Bad Hand Mackenzie An Officer’s Battlefield View of a Changing Nation.

Bad-Hand-MackenzieBorn into a prominent New York family on July 27, 1840, Ranald Slidell Mackenzie was destined to live his life seated in a McClellan saddle on the back of an Army horse—and trail the painful growth of his nation through two major wars.

The son and brother of distinguished naval officers, Mackenzie chose his own path for a military career. He graduated at the head of his West Point class in 1862, and was commissioned a second lieutenant in the Army of the Potomac. He quickly witnessed the carnage of eight battles, losing two fingers at the battle of Jerusalem Plank Road, earning the nickname “Bad Hand.” By the end of the war, he had reached the brevet rank of major general.

But it was the subsequent Western Indian Wars where Mackenzie would enforce the nation’s doctrine of Manifest Destiny, especially against the Comanches.

After the Civil War, Mackenzie was sent west to Texas to challenge the greatly feared Comanches for control of the Southern Plains. He was a U.S. commander whom President Ulysses S. Grant referred to as the “most promising young man in the Army,” while his soldiers nicknamed him the “Perpetual Punisher.”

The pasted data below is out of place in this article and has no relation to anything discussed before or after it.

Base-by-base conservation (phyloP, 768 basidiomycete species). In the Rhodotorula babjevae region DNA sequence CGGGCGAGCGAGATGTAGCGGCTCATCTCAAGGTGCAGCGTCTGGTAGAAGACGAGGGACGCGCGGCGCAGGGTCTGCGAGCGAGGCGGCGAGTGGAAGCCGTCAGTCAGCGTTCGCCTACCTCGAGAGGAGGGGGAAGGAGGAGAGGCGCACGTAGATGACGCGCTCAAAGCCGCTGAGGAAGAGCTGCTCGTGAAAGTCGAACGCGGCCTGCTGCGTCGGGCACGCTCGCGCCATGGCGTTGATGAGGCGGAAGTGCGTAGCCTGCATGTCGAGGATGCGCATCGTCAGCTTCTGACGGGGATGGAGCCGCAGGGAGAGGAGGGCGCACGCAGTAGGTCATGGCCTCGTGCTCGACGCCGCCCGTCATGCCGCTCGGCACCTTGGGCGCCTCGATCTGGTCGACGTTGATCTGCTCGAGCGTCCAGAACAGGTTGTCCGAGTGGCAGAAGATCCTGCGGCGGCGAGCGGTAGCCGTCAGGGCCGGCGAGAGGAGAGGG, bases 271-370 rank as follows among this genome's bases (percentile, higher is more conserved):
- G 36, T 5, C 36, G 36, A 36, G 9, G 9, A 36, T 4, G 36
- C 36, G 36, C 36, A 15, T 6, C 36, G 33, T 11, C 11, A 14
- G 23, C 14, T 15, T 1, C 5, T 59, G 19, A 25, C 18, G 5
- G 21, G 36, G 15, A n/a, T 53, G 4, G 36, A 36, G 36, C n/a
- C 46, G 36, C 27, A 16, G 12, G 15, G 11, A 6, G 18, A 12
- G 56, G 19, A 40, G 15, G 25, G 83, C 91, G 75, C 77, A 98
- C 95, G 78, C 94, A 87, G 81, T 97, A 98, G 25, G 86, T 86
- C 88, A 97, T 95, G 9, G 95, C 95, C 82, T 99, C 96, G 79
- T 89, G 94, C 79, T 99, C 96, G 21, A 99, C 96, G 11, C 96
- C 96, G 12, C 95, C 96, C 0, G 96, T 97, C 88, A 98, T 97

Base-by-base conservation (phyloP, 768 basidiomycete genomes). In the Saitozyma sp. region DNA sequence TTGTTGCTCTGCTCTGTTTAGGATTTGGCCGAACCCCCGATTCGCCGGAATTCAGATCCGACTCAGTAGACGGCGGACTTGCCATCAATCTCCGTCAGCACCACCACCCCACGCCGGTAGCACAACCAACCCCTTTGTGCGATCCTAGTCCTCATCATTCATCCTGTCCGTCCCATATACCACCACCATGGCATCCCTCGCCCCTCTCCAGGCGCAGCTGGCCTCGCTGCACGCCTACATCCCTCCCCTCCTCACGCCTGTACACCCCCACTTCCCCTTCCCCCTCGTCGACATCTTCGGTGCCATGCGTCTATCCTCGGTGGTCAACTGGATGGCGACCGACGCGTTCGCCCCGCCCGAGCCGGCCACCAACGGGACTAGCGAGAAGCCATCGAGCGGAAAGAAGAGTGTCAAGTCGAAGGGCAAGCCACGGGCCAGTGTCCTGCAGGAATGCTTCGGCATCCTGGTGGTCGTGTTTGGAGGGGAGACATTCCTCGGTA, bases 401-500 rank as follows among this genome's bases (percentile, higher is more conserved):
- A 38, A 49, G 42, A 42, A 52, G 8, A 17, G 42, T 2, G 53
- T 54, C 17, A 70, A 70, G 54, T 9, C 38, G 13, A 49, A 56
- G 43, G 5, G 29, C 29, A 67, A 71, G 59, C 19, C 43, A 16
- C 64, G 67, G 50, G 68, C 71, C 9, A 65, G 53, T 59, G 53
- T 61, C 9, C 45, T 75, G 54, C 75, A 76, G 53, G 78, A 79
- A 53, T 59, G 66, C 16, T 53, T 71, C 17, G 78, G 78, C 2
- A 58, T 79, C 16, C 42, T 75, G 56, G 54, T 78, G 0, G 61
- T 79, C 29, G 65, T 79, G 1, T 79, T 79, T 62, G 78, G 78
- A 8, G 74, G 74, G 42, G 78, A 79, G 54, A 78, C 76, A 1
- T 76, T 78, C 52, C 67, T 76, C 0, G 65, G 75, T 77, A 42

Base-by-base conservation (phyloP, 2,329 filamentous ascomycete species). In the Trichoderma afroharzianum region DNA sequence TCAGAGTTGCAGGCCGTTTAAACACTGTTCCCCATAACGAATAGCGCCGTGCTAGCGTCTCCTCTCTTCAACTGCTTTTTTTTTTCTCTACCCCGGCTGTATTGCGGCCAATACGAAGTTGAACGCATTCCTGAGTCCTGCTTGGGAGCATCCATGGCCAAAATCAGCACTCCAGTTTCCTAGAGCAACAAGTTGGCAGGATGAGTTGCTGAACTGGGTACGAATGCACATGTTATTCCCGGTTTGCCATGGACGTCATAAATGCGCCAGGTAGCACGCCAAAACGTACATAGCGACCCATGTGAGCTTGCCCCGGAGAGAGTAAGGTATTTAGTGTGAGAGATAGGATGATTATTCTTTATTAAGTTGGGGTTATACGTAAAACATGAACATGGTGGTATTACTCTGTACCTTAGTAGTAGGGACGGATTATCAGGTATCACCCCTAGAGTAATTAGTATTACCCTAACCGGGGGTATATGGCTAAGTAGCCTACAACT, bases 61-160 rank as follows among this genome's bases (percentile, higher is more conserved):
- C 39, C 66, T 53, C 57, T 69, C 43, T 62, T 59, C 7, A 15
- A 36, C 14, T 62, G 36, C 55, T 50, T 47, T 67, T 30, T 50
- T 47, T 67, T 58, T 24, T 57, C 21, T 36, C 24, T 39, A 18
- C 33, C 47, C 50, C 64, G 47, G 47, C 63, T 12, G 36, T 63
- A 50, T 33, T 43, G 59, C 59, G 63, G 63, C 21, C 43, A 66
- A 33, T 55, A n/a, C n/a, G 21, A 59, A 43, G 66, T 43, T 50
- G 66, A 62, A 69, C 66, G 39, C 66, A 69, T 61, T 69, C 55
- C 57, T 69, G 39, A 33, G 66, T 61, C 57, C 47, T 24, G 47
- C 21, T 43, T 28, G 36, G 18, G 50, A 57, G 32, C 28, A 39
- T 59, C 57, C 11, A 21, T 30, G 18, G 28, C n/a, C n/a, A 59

Promoted in 1867 to colonel of the Buffalo Soldiers’ 41st U.S. Infantry, which two years later became the famous 24th U.S. Infantry, he began leading expeditions against tribes across Texas and into Mexico. His mission: forcing the Indians to live on their reservations, particularly the Comanches. In 1871, Mackenzie, now assigned the 4th U.S. Cavalry, was unleashed from Fort Richardson in Jacksboro, Texas. His directive was to destroy and relocate the Comanches back to Fort Sill in Oklahoma Territory. He proved himself the era’s most effective Indian fighter at the Battle of Blanco Canyon and the Battle of North Fork on the Texas plains of the unforgiving Llano Estacado.

One of his most infamous punitive raids happened September 28, 1874, when he led forces 1,000 feet into Palo Duro Canyon on an Indian trail so steep that soldiers had to lead their horses single file. Instead of following the fleeing Comanche, Kiowa, Southern Cheyenne and Arapaho Indians, Mackenzie captured and killed 1,500 to 2,000 of their horses, ponies and mules. Left horseless and starving, unable to hunt, the tribes all returned to the reservation by February 1875.

War takes a toll on young officers. By 1883, physically wounded seven times, 43 years of age, Brig. Gen. Mackenzie now suffered psychological wounds, losing his mind, some attribute to a severe fall from a wagon at Fort Sill in Oklahoma Territory. He was returned to his native New York, committed to an asylum, and retired from the Army. The general died at his sister’s home on January 19, 1889, and was interred in West Point Cemetery.

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